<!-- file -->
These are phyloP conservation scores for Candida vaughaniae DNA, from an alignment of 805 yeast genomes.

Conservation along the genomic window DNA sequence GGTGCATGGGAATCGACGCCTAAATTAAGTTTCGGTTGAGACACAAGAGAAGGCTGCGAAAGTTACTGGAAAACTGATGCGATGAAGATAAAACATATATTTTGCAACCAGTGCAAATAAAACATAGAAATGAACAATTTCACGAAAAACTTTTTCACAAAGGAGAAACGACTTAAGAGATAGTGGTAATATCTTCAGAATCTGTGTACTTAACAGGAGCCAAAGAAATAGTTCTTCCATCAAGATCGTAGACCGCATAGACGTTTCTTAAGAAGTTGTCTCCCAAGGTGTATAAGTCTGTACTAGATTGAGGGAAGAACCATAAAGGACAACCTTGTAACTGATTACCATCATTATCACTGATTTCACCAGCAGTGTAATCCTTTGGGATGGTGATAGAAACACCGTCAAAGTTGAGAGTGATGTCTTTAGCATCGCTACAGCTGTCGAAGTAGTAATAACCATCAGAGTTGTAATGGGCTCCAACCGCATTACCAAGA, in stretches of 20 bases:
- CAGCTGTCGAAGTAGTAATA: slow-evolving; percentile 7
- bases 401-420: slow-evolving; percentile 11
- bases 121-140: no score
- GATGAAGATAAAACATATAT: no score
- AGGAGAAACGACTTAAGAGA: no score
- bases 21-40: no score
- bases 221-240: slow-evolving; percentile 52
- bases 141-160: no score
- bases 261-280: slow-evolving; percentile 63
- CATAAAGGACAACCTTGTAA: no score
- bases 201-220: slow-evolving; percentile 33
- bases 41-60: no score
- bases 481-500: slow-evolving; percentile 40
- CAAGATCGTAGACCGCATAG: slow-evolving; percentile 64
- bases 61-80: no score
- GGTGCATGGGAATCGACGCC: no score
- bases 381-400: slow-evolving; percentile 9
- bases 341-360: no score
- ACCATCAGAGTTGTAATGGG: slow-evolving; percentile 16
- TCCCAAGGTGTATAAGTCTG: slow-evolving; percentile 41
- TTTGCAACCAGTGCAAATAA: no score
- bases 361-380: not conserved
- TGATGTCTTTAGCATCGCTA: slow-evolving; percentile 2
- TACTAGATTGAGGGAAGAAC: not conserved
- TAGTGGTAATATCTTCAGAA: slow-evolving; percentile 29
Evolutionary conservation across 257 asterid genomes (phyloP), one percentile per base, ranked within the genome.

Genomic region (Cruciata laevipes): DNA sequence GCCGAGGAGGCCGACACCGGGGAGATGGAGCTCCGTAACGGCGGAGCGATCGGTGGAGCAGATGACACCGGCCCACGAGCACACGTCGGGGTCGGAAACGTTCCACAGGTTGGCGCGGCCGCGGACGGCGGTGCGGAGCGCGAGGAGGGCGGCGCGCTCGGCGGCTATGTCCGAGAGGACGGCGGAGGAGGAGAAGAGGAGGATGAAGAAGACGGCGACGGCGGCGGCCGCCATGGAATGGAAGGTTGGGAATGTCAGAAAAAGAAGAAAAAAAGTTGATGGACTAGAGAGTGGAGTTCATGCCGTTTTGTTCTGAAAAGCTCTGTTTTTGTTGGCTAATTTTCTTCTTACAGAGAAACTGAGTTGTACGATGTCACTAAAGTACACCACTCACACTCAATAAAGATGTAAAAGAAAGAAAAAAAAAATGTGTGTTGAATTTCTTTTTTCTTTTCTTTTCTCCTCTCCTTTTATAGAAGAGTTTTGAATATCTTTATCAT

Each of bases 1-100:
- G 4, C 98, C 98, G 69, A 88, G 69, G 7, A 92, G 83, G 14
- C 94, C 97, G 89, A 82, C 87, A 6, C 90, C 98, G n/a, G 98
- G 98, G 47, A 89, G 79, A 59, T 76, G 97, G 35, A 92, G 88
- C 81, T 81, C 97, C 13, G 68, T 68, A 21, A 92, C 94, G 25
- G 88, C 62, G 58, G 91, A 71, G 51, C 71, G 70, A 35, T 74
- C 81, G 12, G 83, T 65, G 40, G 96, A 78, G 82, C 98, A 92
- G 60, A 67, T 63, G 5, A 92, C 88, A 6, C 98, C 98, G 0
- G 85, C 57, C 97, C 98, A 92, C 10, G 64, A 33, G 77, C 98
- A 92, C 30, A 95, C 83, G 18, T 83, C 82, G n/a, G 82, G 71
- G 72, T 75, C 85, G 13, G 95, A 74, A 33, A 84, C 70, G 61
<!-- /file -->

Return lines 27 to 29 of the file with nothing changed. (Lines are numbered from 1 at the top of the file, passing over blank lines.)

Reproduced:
- TAGTGGTAATATCTTCAGAA: slow-evolving; percentile 29
Evolutionary conservation across 257 asterid genomes (phyloP), one percentile per base, ranked within the genome.

Genomic region (Cruciata laevipes): DNA sequence GCCGAGGAGGCCGACACCGGGGAGATGGAGCTCCGTAACGGCGGAGCGATCGGTGGAGCAGATGACACCGGCCCACGAGCACACGTCGGGGTCGGAAACGTTCCACAGGTTGGCGCGGCCGCGGACGGCGGTGCGGAGCGCGAGGAGGGCGGCGCGCTCGGCGGCTATGTCCGAGAGGACGGCGGAGGAGGAGAAGAGGAGGATGAAGAAGACGGCGACGGCGGCGGCCGCCATGGAATGGAAGGTTGGGAATGTCAGAAAAAGAAGAAAAAAAGTTGATGGACTAGAGAGTGGAGTTCATGCCGTTTTGTTCTGAAAAGCTCTGTTTTTGTTGGCTAATTTTCTTCTTACAGAGAAACTGAGTTGTACGATGTCACTAAAGTACACCACTCACACTCAATAAAGATGTAAAAGAAAGAAAAAAAAAATGTGTGTTGAATTTCTTTTTTCTTTTCTTTTCTCCTCTCCTTTTATAGAAGAGTTTTGAATATCTTTATCAT